Building an ambitious web or mobile app used to take a huge headcount, reams of code, and an ongoing maintenance budget that could kill a new idea before anyone had even sketched out a proof of concept. But today, there’s a wealth of tooling that provides a productivity boost to both solo developers and teams of engineers.
Supabase is one of those tools. It is a (mostly) open source backend as a service (BaaS) platform built around PostgreSQL. But it’s more than just a hosted database. Supabase promises to take care of those other tricky yet essential check-list items, such as authentication, realtime subscriptions, and serverless functions. It’ll even auto-generate a simple CRUD API based on your database schema.
But how does Supabase compare to other backend as a service providers? And are there other ways to accelerate your development without going all-in on a platform that promises to do everything?
Here, we’ll look at alternatives to Supabase, including different backend as a service providers, as well as other ways of reducing both development and maintenance costs.
But first, let’s take a closer look at Supabase itself.
What is Supabase?
Supabase’s own website describes the product as an open source Firebase alternative – while that’s a handy shorthand, it doesn’t reveal much of the detail. Here’s a quick run-down of what Supabase offers.
Postgres database: At the heart of any Supabase project is a Postgres database. This makes it easy to migrate from other Postgres hosts but does limit Supabase’s functionality if another form of data storage, such as a document database, would be better suited.
Auth: Based on Netlify’s GoTrue project, Supabase’s user authentication relies on OAuth2 and JWT to manage users and account privileges.
Serverless functions: Otherwise known as edge functions, Supabase lets you run standalone Typescript code within the platform, meaning they can access data in Postgres and make use of other Supabase functionality, such as authentication.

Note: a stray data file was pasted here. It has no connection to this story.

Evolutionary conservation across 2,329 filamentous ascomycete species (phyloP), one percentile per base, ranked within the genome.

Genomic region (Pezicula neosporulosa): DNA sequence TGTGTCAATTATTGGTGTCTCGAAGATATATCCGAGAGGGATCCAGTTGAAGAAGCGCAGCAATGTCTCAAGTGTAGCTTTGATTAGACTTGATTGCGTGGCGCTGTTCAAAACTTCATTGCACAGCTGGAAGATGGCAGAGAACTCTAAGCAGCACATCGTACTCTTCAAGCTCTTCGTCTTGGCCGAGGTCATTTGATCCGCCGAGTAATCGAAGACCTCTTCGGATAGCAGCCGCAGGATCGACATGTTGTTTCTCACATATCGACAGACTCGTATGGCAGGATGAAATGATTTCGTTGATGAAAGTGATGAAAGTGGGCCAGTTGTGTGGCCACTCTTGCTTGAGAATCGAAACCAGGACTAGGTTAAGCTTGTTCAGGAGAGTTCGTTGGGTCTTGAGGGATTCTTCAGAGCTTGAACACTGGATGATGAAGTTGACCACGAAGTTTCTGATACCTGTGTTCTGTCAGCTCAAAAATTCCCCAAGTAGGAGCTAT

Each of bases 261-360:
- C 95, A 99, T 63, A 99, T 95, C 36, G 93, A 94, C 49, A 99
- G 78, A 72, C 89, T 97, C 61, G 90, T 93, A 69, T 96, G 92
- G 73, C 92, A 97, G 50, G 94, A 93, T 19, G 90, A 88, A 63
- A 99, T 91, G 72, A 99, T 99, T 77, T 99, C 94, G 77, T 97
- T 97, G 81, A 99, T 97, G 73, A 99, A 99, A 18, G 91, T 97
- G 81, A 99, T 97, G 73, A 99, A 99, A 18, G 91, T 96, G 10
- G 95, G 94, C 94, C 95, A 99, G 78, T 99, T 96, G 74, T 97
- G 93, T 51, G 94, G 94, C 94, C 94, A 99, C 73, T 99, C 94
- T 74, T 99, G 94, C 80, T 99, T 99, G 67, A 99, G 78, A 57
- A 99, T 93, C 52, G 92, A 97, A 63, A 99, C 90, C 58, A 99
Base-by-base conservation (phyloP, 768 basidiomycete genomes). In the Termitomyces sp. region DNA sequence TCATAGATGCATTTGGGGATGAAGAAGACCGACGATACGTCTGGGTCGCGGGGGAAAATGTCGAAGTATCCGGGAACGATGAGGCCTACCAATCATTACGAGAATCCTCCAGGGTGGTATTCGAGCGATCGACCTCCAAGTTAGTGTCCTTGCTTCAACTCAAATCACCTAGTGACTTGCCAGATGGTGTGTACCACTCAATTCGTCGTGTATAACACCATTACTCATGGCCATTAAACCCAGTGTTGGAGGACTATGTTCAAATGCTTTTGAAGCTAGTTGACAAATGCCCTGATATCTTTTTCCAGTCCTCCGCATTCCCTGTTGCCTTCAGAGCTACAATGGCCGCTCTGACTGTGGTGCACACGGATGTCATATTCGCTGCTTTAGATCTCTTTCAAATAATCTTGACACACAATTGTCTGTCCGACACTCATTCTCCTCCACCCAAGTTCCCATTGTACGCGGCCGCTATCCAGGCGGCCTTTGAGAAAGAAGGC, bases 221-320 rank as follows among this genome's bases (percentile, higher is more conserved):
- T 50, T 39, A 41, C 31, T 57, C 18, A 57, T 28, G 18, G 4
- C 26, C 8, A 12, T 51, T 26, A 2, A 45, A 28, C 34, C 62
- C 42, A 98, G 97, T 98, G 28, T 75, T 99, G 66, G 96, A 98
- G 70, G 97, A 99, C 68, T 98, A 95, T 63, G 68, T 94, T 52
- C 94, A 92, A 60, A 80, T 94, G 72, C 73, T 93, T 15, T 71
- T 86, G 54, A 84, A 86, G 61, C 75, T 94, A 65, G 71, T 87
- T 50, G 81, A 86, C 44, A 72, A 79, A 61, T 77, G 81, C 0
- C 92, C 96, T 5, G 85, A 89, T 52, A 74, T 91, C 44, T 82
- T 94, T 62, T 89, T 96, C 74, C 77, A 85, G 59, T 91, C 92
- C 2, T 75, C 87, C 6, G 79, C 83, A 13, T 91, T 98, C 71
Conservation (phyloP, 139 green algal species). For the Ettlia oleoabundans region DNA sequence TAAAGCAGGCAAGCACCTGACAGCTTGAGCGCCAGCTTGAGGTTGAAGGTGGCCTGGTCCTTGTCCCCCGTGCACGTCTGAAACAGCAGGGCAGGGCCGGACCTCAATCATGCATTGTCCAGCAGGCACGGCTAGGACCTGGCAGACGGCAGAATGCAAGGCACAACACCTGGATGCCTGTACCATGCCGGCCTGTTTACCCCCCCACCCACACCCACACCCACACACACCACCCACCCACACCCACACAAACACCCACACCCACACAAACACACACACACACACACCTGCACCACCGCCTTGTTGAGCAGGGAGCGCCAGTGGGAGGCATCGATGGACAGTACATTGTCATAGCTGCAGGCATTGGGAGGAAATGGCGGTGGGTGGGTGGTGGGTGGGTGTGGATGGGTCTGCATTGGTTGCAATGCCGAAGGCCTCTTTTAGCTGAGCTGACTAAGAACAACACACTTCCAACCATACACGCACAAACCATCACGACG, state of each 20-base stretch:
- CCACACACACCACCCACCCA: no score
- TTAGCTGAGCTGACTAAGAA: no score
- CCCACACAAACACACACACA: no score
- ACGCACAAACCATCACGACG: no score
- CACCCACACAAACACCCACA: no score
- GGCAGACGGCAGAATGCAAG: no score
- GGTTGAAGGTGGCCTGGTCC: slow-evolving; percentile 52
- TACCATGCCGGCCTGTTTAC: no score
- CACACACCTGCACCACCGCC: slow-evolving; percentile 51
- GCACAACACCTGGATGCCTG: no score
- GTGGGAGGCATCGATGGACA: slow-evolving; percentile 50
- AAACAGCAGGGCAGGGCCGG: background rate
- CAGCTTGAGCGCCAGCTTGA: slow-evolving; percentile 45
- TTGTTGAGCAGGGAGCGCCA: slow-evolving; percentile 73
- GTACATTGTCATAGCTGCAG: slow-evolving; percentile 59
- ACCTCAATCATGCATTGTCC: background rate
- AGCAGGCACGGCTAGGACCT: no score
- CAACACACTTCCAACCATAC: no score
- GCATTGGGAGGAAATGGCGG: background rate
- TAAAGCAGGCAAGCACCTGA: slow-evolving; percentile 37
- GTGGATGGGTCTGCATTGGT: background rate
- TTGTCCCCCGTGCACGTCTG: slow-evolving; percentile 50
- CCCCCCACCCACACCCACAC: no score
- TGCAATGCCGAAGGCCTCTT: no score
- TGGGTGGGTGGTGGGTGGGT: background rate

File storage: Similar to Amazon’s S3, Supabase provides object storage for media and other files used in your app.
Realtime data synchronization: Basic WebSocket functionality, allowing for pushing data between clients and the Supabase backend.
Vector search: Suitable for AI-type workloads, Supabase allows you to make vector searches within your Postgres data and also to integrate with LLMs such as OpenAI.
UI: In the hosted version only, Supabase offers a web interface to edit database tables, view stored files, and more.
That’s what Supabase does. But is it suitable for your project? Let’s take a look at the pros and cons.
Advantages of Supabase
Fast time to market: Outsourcing your backend to Supabase frees your team to focus on your app’s frontend and unique functionality, meaning you can deliver a working product and any updates faster than if you were using a custom backend. Features such as auto-generated CRUD APIs also reduce the amount of plumbing you need to create by hand.
Everything you need to get started: Supabase gives you pretty much all the backend functionality you need to get your app to market. That saves you time in choosing and integrating different tooling but does mean you need to be happy that Supabase’s strategy and implementation align with your app’s long term needs.
Built on open source technologies: As it brings together well known tech, such as Postgres, it’s relatively easy to find other tools that work with Supabase. And with most of Supabase’s original code being open source, you might be able to host your own instance, reducing the risk of vendor lock-in.
Fast pace of product updates: Supabase has gained a reputation for shipping new functionality quickly. So far, the product has kept up with new trends such as vector search.
Hosted and open source options: You can pay Supabase to provide you with a hosted BaaS using their global edge network or, if you want to get your hands dirty, install and run the open source parts of Supabase on your own infrastructure.
Disadvantages of Supabase
Supabase is still in beta: As of July 2023, Supabase was still a beta product. Typically, beta software has lower reliability and is more likely to introduce breaking changes in updates than production software. Consider whether you want to take the risk of introducing a moving target into your infrastructure.
Questions about developer experience quality: As a beta product, it appears that Supabase doesn’t have the best documentation or overall developer experience. Documentation quality can have a huge influence on developer productivity, so bear that in mind if time to market is particularly important for your product.
Dashboard not available in the open source version: Supabase is described as open source but not everything available in the hosted version is included in the open source version. In particular, it does not include the dashboard from which you can manage the database, files, and more.
Realtime updates are not guaranteed: Supabase does not guarantee that updates sent through WebSocket will reach their destination. That means you’ll need to create and maintain additional application logic to queue messages, track their delivery status, and resend if necessary.